Monster in My Pocket
Developer: Konami | Publisher: Konami | Release Date: 1992 | Genre: Platformer | Website: N/A
The ‘90s was a great time for toy companies as every popular line typically got their own comic book, television series and video game tie-in as well. The monster themed toy-line that Matchbox brought out in 1989 was no exception, so by 1992 Konami did the honors of releasing the Monster in My Pocket video game for the Nintendo Entertainment System. According to the instruction manual, the monsters were busy with their convention of history’s greatest monsters when a volcanic eruption occurred. Instead of killing everyone, the monsters are all shrunk to pocket size and deposited in downtown Los Angeles. The Vampire and The Monster sprung into action and led a group of good monsters to the safety of a pocket, which happened to be attached to the leather jacket of a teenager named Jack. Fortunately for them, Jack was cool enough to allow the monsters to stay at his house, which they happily did until the start of this game.
Monster in My Pocket opens with The vampire and The Monster watching some late night television only to be interrupted by the evil Warlock appear on their screen and taunting them. It would seem that the leader of the bad monsters has tracked them down and has sent his evil henchmen their way to dispose of them. Of course, this means that the duo has no choice, but to leap into action and take care of the monster problem. The battle starts out upstairs in Jack’s house before moving on to the kitchen, into the streets, down the sewers, through a construction yard and oriental garden, before the big showdown at Monster Mountain.
Monster in My Pocket is a typical platformer, but the game does have a couple of neat tricks up its sleeve. The first is the two player mode, which allows players to team up and take down the other monsters together. This is something that wasn’t typically seen in platformers of this era and it adds a nice touch to the game. Of course, if one of the players loses all of their lives, they can then steal one from the surviving player, which is something that led to a lot of arguments in our younger days. Speaking of lives, Monster in My Pocket grants players three lives, although you can earn an additional one at 500 points and then at every additional 2000 points. The creatures you battle are all worth different amounts of points, which can make things a little competitive when playing with a friend. The game allows players to continue three times, but with only six levels, it’s not too hard to complete the game. It takes five hits for your monster to lose a life, but your health can be replenished by the heart containers that are scattered throughout the levels. Just bear in mind it is possible to pick these up even if you don’t need them, which can once again lead to some resentment in two-player mode.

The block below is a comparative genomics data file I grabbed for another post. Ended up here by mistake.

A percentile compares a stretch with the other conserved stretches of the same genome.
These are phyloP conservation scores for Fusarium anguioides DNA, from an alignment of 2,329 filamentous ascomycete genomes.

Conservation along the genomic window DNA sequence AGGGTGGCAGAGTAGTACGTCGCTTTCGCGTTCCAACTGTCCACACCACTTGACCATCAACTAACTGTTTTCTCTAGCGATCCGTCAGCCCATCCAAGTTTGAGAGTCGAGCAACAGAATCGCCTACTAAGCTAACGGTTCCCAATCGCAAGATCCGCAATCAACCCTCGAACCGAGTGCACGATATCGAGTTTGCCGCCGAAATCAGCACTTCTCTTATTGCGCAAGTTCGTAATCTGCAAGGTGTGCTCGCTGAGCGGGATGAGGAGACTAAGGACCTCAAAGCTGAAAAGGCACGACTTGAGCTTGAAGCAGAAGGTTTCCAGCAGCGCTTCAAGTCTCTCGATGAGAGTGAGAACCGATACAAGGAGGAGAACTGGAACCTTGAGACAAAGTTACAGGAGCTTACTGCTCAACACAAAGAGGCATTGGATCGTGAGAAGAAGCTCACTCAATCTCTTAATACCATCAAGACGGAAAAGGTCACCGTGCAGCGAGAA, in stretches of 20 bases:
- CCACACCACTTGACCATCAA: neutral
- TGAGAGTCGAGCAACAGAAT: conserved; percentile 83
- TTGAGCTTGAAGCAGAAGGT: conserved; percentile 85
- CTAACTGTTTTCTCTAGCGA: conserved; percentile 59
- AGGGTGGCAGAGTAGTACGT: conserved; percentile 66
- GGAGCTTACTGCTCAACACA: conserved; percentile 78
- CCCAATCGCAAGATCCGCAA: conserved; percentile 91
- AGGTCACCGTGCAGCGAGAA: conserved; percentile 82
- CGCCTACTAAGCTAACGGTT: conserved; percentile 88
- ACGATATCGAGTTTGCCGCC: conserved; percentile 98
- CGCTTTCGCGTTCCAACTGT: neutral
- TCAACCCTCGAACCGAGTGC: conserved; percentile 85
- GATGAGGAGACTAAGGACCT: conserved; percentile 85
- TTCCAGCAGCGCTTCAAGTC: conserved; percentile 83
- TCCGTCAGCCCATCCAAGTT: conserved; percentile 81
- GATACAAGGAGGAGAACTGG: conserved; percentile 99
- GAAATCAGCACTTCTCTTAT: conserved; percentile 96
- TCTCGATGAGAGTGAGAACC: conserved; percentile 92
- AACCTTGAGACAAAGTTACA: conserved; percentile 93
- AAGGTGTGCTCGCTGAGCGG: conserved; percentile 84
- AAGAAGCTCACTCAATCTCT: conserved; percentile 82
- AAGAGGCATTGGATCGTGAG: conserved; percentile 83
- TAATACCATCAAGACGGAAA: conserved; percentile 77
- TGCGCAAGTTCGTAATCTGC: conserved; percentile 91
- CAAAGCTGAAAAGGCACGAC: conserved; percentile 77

In terms of gameplay, Monster in My Pocket feels very similar to the Castlevania series, which is also by Konami. The characters feel a little more agile, but their primary attacks are restricted to some type of close range energy arc. Thankfully, most enemies can be disposed off with a single hit, although you will eventually encounter more durable foes. The game doesn’t feature anything in the way of inventory items or power-ups, but you can pick up the occasional key or bolt to throw at your enemies. Both characters are also capable of double jumping and most of the levels give you a bit more vertical space to explore. For example, when making your way downstairs during the first level, you can hop down the individual steps if you want, or simply make a mad dash down the banister. One of the things that contributes to the whole Castlevania vibe of the game is the way in which getting hit by enemies will knock you backwards. This is usually not a problem if you don’t try to rush through levels, but can be a nuisance when your character is standing near water or bottomless pits as it results in instantly losing a whole life and not just a health segment.